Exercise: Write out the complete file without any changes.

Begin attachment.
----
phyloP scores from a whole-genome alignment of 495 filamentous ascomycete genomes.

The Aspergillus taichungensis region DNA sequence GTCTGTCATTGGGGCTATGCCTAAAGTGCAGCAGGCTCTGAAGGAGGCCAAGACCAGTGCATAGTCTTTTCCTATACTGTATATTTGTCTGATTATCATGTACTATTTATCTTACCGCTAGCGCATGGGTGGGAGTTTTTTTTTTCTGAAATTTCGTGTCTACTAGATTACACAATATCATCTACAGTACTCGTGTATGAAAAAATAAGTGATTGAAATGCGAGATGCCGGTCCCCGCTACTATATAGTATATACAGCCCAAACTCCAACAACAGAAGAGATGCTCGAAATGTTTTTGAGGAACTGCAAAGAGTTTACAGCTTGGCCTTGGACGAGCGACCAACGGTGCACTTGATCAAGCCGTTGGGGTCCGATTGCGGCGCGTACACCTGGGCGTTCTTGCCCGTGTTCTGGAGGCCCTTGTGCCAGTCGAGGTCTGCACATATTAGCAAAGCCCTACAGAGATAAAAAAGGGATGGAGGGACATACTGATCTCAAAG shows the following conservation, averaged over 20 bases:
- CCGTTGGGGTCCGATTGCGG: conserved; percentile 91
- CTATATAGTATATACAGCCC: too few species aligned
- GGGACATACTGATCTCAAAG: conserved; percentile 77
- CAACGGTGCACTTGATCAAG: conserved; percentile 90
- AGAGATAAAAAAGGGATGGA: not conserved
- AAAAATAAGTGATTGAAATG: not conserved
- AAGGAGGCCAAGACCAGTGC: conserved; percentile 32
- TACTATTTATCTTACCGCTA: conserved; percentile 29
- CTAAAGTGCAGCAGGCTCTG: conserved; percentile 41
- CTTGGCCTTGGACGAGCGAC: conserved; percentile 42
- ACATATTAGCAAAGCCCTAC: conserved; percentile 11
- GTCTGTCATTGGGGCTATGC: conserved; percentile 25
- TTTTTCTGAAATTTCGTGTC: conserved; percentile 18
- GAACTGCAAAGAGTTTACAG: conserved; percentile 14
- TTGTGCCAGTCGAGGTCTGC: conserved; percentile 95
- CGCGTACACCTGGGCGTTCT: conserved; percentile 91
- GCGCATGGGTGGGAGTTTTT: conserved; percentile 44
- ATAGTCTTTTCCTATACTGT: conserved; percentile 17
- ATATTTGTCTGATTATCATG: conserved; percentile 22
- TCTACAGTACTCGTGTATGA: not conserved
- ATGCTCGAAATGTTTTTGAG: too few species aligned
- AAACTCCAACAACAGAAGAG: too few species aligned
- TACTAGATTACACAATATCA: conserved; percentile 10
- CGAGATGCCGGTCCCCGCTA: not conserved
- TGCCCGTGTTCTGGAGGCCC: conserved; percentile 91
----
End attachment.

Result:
phyloP scores from a whole-genome alignment of 495 filamentous ascomycete genomes.

The Aspergillus taichungensis region DNA sequence GTCTGTCATTGGGGCTATGCCTAAAGTGCAGCAGGCTCTGAAGGAGGCCAAGACCAGTGCATAGTCTTTTCCTATACTGTATATTTGTCTGATTATCATGTACTATTTATCTTACCGCTAGCGCATGGGTGGGAGTTTTTTTTTTCTGAAATTTCGTGTCTACTAGATTACACAATATCATCTACAGTACTCGTGTATGAAAAAATAAGTGATTGAAATGCGAGATGCCGGTCCCCGCTACTATATAGTATATACAGCCCAAACTCCAACAACAGAAGAGATGCTCGAAATGTTTTTGAGGAACTGCAAAGAGTTTACAGCTTGGCCTTGGACGAGCGACCAACGGTGCACTTGATCAAGCCGTTGGGGTCCGATTGCGGCGCGTACACCTGGGCGTTCTTGCCCGTGTTCTGGAGGCCCTTGTGCCAGTCGAGGTCTGCACATATTAGCAAAGCCCTACAGAGATAAAAAAGGGATGGAGGGACATACTGATCTCAAAG shows the following conservation, averaged over 20 bases:
- CCGTTGGGGTCCGATTGCGG: conserved; percentile 91
- CTATATAGTATATACAGCCC: too few species aligned
- GGGACATACTGATCTCAAAG: conserved; percentile 77
- CAACGGTGCACTTGATCAAG: conserved; percentile 90
- AGAGATAAAAAAGGGATGGA: not conserved
- AAAAATAAGTGATTGAAATG: not conserved
- AAGGAGGCCAAGACCAGTGC: conserved; percentile 32
- TACTATTTATCTTACCGCTA: conserved; percentile 29
- CTAAAGTGCAGCAGGCTCTG: conserved; percentile 41
- CTTGGCCTTGGACGAGCGAC: conserved; percentile 42
- ACATATTAGCAAAGCCCTAC: conserved; percentile 11
- GTCTGTCATTGGGGCTATGC: conserved; percentile 25
- TTTTTCTGAAATTTCGTGTC: conserved; percentile 18
- GAACTGCAAAGAGTTTACAG: conserved; percentile 14
- TTGTGCCAGTCGAGGTCTGC: conserved; percentile 95
- CGCGTACACCTGGGCGTTCT: conserved; percentile 91
- GCGCATGGGTGGGAGTTTTT: conserved; percentile 44
- ATAGTCTTTTCCTATACTGT: conserved; percentile 17
- ATATTTGTCTGATTATCATG: conserved; percentile 22
- TCTACAGTACTCGTGTATGA: not conserved
- ATGCTCGAAATGTTTTTGAG: too few species aligned
- AAACTCCAACAACAGAAGAG: too few species aligned
- TACTAGATTACACAATATCA: conserved; percentile 10
- CGAGATGCCGGTCCCCGCTA: not conserved
- TGCCCGTGTTCTGGAGGCCC: conserved; percentile 91